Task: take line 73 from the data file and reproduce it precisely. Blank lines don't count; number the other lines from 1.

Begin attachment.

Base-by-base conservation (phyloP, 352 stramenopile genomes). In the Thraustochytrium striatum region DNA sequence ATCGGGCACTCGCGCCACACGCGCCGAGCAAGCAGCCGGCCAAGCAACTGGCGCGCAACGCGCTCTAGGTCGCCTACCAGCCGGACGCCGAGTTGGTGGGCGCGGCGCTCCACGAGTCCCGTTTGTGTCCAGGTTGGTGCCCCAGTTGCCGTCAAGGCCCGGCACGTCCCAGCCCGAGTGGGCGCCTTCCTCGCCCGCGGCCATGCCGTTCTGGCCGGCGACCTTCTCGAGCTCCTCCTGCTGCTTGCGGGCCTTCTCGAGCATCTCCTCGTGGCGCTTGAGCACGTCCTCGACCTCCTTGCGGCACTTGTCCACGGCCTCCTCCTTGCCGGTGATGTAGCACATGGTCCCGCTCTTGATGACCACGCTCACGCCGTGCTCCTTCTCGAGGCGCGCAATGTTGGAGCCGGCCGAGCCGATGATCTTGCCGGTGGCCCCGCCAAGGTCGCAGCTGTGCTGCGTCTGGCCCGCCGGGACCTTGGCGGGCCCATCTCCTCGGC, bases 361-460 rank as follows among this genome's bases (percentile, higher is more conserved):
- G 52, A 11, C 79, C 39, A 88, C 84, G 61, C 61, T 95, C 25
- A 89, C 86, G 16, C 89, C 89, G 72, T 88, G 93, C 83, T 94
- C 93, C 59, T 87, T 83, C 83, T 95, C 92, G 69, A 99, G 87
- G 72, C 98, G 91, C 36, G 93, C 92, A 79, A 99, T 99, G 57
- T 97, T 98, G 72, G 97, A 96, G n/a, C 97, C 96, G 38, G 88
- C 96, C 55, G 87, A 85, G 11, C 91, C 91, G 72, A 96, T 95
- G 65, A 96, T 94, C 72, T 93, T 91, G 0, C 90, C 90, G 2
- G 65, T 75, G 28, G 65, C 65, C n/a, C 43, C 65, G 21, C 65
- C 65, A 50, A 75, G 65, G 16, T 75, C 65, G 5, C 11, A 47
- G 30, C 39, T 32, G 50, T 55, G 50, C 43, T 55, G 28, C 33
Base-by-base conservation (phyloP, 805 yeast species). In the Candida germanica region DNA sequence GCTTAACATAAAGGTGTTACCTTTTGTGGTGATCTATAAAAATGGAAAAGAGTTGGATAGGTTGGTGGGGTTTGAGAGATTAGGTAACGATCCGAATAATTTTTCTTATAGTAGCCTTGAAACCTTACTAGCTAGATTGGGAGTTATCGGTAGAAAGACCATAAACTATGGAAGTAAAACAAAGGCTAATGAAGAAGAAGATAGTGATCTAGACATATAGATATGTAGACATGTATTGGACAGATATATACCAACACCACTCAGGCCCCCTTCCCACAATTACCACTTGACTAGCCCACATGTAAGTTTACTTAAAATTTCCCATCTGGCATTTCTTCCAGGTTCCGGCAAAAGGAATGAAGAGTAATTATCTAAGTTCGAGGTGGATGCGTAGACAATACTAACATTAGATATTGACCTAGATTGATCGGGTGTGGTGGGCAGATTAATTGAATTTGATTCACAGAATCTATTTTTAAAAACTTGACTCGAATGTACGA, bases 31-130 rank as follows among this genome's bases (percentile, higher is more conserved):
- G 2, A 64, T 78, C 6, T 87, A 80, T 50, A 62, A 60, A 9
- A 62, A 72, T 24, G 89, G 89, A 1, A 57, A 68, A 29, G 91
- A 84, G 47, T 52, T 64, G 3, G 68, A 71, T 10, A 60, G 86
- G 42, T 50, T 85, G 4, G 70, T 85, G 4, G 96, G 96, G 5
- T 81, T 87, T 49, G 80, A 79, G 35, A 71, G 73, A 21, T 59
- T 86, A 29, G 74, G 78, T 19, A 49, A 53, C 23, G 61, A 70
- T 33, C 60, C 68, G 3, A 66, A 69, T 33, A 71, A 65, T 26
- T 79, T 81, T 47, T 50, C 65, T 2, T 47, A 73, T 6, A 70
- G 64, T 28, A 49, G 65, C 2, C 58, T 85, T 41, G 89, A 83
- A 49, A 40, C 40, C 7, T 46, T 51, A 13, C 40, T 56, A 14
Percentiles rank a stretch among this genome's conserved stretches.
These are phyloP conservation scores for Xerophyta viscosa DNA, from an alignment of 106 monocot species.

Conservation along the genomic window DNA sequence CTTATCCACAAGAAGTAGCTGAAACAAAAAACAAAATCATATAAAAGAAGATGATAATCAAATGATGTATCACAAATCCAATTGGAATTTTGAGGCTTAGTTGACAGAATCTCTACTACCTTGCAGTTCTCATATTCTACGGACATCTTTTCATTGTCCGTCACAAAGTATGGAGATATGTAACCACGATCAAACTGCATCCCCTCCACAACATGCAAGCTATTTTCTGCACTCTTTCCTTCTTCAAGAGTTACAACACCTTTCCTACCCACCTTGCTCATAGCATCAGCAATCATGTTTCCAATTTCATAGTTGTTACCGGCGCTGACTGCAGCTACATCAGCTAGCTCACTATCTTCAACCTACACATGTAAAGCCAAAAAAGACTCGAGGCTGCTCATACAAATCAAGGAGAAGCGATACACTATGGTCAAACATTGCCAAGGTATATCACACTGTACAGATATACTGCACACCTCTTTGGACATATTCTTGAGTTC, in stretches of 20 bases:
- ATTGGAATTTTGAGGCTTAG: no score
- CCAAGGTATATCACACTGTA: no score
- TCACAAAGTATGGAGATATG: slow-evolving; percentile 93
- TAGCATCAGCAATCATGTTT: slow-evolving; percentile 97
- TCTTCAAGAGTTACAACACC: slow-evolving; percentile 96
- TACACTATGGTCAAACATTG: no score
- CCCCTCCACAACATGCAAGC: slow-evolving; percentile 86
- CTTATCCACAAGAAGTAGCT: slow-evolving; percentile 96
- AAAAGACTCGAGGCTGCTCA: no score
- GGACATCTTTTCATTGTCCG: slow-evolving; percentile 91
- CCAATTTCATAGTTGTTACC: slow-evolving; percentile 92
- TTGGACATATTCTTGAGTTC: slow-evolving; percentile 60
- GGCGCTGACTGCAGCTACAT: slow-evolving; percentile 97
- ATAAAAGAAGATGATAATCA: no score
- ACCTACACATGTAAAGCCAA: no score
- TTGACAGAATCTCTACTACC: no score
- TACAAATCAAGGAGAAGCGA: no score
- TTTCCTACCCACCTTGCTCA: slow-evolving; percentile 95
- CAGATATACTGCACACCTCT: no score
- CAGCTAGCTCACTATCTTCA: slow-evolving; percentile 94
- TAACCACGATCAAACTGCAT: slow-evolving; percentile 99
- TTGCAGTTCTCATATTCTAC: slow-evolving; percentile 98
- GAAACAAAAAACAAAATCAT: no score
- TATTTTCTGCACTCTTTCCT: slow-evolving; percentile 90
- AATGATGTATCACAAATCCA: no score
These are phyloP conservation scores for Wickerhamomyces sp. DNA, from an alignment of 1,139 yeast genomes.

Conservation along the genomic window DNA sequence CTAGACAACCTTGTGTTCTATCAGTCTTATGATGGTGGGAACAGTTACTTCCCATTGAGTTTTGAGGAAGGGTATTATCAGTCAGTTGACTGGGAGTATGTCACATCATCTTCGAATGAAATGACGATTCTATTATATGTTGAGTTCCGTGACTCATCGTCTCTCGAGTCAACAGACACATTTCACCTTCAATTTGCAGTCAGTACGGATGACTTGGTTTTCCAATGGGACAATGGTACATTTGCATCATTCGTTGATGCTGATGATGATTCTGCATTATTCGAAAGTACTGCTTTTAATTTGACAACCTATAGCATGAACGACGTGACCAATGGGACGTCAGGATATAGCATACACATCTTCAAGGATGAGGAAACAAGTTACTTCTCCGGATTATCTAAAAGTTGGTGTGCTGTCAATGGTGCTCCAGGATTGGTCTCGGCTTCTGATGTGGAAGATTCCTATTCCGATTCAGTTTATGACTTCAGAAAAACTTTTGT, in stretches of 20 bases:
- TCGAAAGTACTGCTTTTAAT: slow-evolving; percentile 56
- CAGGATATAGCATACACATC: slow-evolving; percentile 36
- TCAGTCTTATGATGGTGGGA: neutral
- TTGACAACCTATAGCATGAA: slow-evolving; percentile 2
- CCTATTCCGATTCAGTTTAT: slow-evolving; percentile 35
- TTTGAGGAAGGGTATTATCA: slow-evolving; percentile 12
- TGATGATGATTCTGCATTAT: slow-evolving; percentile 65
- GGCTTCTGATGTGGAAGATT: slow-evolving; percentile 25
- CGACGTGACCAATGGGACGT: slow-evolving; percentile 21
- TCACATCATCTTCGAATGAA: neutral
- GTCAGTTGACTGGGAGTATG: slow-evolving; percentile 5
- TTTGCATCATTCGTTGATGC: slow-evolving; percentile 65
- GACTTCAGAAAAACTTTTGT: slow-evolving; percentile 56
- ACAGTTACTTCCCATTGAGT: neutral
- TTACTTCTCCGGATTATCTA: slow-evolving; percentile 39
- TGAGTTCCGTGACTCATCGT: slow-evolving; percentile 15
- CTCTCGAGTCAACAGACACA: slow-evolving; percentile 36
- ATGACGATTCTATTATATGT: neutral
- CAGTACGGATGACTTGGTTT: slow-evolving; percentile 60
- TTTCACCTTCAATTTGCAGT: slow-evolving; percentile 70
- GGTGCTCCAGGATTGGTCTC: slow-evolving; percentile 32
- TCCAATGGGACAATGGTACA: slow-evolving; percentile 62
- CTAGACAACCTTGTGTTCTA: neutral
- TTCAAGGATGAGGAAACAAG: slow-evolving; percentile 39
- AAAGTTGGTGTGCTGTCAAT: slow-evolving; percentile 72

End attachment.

- GGTGCTCCAGGATTGGTCTC: slow-evolving; percentile 32